The folks at UK site Nintendo Gamer have highlighted the too-many similarities between the games and provides side-by-side comparisons.
For $50, buyers of the wildly popular game apparently get nothing but roster and uniform updates, which could likely have just been pushed to users as an update to FIFA 12, rather than getting them to buy an entirely new game.
Writes Nintendo Gamer:
FIFA games have traditionally been seen as good investments because they provide a lot of gameplay and can be enjoyed for many months, and so it’s not crazy to imagine a strapped-for-cash parent buying FIFA on Wii for their children to keep them entertained, safe in the knowledge that they won’t be asking for another game a week later because they’ve completed it.
This is of course the risk that consumers take when snapping up the new release of an annual sports title. There is never any guarantee that your cash is paying for anything that’s substantially improved or changed from the previous iteration, or that you’ve enjoy any changes that have been made. All you can be sure of is that EA will eventually close down the multiplayer servers for the games you bought a few years earlier.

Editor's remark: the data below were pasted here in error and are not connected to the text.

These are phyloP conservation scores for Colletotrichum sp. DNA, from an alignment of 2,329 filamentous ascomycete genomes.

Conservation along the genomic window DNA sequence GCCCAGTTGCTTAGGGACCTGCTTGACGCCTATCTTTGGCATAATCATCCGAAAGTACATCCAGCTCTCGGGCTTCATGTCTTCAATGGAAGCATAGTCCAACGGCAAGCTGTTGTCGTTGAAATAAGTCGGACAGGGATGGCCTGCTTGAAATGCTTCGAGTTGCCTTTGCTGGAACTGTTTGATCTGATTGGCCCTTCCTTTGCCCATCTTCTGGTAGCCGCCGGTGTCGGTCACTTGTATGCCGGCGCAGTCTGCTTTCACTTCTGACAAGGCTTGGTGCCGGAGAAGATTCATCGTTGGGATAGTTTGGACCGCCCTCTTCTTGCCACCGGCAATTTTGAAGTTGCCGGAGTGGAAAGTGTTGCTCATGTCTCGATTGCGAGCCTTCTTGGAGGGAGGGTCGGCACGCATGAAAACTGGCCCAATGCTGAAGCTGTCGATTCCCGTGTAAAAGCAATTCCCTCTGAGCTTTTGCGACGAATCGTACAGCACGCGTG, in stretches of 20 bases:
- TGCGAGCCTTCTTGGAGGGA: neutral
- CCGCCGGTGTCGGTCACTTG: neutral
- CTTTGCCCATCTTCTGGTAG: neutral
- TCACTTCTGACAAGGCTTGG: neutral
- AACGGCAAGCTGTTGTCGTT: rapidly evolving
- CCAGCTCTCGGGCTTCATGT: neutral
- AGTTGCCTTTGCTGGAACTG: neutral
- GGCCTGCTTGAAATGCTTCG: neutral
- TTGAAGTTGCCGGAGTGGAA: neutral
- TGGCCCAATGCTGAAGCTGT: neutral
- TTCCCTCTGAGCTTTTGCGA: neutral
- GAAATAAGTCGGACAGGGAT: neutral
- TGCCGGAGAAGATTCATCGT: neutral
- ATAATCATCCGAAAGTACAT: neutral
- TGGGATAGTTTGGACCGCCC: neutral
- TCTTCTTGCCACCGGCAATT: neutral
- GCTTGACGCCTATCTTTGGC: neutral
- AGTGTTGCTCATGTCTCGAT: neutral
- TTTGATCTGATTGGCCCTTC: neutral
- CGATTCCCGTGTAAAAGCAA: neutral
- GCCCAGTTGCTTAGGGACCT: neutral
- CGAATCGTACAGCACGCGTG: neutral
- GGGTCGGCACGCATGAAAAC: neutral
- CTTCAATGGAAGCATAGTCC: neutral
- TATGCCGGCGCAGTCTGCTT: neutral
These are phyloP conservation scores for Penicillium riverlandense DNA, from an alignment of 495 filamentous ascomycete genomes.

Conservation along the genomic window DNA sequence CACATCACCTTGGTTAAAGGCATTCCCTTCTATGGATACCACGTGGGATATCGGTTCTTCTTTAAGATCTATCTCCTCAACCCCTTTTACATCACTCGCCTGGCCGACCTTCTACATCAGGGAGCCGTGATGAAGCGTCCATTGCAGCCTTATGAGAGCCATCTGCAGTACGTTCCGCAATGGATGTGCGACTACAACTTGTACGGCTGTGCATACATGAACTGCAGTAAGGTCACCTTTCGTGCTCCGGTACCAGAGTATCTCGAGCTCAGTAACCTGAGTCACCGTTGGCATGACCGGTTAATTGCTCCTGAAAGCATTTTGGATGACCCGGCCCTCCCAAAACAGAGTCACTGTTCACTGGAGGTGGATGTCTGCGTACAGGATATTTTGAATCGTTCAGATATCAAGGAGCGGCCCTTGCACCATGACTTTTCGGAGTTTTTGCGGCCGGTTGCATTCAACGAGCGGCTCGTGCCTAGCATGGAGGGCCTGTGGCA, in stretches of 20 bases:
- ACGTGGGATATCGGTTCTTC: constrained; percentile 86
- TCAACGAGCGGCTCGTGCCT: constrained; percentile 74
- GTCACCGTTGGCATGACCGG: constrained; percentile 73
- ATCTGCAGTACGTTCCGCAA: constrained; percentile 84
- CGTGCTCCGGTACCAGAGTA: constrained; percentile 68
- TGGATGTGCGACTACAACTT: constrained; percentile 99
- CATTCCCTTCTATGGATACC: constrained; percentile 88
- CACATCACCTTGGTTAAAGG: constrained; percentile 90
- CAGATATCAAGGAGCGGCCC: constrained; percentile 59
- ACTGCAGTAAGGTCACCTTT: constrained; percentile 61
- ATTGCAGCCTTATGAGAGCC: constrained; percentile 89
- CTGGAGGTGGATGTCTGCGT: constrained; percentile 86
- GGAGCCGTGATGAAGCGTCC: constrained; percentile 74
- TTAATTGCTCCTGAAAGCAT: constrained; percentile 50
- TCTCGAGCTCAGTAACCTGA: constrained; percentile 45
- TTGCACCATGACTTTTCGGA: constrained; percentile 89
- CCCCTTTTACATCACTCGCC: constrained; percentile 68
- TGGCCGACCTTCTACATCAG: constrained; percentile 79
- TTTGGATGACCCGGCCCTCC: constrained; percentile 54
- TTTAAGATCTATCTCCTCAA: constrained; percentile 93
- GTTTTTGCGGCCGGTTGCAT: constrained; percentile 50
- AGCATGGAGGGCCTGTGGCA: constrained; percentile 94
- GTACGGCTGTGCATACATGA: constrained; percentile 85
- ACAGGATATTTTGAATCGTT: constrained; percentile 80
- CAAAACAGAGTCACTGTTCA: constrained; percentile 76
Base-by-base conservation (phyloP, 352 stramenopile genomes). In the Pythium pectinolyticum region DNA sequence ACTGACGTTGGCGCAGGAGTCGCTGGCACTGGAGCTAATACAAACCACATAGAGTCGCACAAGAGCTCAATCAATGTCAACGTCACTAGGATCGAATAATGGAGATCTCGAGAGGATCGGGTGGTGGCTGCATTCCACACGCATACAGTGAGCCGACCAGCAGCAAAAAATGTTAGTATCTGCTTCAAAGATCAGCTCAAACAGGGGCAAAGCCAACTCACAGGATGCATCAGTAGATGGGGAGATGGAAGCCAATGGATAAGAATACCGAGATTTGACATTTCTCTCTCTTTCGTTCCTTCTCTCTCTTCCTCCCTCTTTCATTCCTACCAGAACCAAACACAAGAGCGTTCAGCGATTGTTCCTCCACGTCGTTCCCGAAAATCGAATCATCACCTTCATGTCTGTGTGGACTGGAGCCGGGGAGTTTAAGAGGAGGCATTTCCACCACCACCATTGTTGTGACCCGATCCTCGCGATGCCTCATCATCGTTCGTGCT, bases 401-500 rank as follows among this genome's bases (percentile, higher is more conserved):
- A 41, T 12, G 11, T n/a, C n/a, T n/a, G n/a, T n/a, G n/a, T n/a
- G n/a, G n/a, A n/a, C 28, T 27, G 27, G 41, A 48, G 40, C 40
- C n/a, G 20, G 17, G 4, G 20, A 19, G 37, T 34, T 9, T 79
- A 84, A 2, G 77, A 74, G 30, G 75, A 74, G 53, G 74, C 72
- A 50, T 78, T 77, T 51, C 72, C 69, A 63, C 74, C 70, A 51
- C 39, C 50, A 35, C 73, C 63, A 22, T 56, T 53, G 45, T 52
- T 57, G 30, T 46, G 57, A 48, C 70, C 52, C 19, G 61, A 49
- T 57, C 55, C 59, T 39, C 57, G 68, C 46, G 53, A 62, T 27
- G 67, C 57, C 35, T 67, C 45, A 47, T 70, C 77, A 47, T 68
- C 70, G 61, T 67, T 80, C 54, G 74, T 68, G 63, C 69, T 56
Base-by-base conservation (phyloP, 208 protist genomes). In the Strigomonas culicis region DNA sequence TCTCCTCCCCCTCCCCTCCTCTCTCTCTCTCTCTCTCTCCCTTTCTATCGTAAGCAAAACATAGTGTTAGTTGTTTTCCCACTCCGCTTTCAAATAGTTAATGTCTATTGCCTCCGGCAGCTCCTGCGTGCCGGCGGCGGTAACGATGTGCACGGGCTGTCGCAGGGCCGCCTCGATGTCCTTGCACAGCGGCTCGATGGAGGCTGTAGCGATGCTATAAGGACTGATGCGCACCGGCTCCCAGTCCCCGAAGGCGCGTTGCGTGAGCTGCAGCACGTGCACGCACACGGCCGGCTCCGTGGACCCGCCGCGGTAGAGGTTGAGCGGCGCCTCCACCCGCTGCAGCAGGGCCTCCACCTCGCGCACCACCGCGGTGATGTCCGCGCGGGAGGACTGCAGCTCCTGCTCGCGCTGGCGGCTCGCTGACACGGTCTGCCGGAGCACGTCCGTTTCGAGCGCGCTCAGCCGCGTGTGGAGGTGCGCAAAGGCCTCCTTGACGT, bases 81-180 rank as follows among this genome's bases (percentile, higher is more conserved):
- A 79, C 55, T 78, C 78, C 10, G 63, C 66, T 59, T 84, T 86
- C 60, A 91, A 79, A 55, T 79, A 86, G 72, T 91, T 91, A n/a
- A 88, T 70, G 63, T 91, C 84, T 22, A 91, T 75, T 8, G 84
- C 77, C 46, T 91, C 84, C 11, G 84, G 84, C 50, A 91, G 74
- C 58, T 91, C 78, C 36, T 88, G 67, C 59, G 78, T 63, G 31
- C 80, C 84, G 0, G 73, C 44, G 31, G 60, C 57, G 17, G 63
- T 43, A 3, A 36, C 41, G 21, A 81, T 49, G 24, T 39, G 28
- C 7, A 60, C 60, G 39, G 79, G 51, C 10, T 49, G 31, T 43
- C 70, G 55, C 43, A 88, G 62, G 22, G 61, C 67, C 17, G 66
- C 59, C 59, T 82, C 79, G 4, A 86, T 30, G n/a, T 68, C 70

For folks who don’t want to get burned by buying the same game with a new name, we recommend not pre-ordering the game. Instead, wait until it’s been out for at least a week. Then check the various review sites and online retailers to read through reviews before deciding if it’s worth plunking down your hard-earned cash.